- If it’s on sale, buy a bunch. This is self-evident. If your grocery budget is very tight, start small on stocking up on sales, but start. Buy fruit and vegetables that are in season and therefore lower in price. Pay attention to grocery prices so that you’ll know what a good price is. In my area of the country, the price of a pound of cheddar cheese (which we use a fair amount of) can fluctuate from $2.69 all the way to $3.89. I know, from price-watching, that $2.99/lb. and below is a good price. So I always buy at least two at those times (four if the budget allows). Cheddar freezes excellently, I always have it on hand, and never have to overpay for it.
- Use your imagination. I’d like to suggest a paradigm shift here: when planning your main meal of the day (let’s call it supper), don’t ask yourself in the morning “What sounds good for supper tonight?” Rather, you should ask “What do we have around that needs used up for supper?” Are there any leftovers in the fridge that could be adapted to a casserole? Any veggies that are starting to look bad, but could still be thrown into a pot of soup? Something you could “sauce up” and eat over rice or pasta? The possibilities are endless, and the creativity of trying to come up with a tasty meal using a little bit of nothing can even be fun!
And now we address harder times, or serious hard times, which is much more difficult because it’s theoretical. But we are all here on this most excellent Survivalblog.com because we at least see the possibility of food shortages, hyperinflation, loss of basic utility services, theta. So we’re stockpiling. Later, we may have to make do with the foodstuffs we’ve stockpiled or can otherwise forage. We may need to dramatically stretch small amounts of food. And we’ll want to be able to feed our families as healthily and tastefully as possible with what we’ve been able to put by. If we’ve already practiced the tips I’ve stated above regarding thrifty frugal cooking, then those ideas will also stand us in good stead in the event of serious hard times.
(For the purposes of staying on-topic, I have to assume that those reading this will have already addressed the basics of water procurement/storage/purification, and having at least three sources of a cooking method, in the event of serious hard times.) So back to:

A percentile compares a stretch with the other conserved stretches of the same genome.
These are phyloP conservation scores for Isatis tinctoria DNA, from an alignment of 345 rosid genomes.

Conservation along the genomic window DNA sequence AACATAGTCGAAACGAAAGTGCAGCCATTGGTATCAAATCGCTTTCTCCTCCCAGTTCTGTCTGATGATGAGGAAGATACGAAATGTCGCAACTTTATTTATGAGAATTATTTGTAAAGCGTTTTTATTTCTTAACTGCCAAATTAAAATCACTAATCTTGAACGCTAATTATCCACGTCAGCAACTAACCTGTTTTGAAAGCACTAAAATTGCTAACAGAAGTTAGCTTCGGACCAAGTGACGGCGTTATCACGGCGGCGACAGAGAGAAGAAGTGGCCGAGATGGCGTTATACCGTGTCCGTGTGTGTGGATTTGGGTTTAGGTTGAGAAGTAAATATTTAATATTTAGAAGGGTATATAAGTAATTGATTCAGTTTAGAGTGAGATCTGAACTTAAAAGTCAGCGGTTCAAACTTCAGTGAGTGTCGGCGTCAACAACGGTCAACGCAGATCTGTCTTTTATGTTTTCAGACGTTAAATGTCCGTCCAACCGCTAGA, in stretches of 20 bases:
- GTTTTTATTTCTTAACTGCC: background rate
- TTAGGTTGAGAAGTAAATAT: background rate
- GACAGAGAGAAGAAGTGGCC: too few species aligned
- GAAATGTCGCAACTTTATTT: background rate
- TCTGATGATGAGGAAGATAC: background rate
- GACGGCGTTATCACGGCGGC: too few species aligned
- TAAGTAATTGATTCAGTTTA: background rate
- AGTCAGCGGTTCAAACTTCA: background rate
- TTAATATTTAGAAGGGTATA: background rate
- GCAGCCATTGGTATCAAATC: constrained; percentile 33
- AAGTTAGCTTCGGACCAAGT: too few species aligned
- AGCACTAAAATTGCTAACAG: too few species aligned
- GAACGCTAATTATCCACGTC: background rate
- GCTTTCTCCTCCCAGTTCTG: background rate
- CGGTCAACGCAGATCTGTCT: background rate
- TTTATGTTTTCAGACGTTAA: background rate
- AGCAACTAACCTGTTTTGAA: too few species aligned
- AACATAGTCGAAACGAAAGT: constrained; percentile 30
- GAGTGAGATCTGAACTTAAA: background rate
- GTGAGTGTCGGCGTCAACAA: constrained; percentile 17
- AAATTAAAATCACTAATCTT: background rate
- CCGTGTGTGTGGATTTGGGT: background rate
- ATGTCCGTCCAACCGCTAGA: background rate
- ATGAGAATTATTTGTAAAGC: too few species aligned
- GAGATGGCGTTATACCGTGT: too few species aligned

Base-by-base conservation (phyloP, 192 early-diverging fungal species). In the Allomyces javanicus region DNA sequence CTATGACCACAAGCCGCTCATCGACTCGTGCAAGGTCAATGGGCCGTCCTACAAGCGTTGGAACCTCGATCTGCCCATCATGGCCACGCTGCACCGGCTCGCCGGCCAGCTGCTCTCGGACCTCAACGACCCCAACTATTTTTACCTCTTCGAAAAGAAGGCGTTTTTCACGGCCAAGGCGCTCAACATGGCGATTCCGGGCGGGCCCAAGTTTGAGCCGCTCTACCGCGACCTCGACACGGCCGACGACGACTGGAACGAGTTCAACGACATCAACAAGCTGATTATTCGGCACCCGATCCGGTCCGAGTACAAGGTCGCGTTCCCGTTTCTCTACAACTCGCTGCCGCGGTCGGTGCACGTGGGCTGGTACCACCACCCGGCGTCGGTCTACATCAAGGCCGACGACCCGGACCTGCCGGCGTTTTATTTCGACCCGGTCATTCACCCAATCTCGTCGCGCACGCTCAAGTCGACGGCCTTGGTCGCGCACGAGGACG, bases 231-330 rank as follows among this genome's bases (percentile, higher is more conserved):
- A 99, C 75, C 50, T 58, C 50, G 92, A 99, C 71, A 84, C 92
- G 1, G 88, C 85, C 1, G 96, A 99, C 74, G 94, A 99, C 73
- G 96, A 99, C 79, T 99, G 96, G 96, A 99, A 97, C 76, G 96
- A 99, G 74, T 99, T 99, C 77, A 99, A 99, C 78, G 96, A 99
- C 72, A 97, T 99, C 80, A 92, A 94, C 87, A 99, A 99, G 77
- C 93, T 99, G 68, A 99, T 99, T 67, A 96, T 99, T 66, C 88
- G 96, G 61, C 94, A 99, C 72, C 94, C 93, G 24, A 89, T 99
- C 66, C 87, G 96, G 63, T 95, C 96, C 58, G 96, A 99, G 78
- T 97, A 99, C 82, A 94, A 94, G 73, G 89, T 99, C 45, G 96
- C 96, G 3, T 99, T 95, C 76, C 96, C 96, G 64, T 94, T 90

- Basics are better. I have stockpiled my own personal list of dehydrated veggies, herbs/spices, canned meats, and kitchen staples. Your choices would probably be different than mine. But the point is that stockpiling basic kitchen ingredients, rather than only prefab meals, means my choices in feeding my family varied and tasty meals dramatically increases. Using my stores of basics I can bake bread, or use a bit of oil to make flatbread. I can prepare either cornbread or johnny cakes. I can make a breakfast of oatmeal, or even a treat of pancakes, because I’ve learned to make my own pancake batter and maple-flavored syrup. I can make noodles to stretch a pot of broth. Rather than deciding which can of soup to open, I can cook any of a number of types of flavorful soups, stir-fries, or casseroles, using different ingredients and spices. My personal “A-list” of stored veggies is dehydrated celery, carrots and onions. I can mix these same three ingredients into a beef stew with potatoes; or I can use them with a bit of canned bacon or ham and make fried rice; or I can layer them with a flavored white sauce, a bit of canned ham or tuna, some peas and some pasta for a hearty casserole; or I can cook them in a chicken broth with some beans, corn, rice, tomatoes, garlic and cumin for a tasty Southwestern soup. Same basic ingredients, infinite possibilities.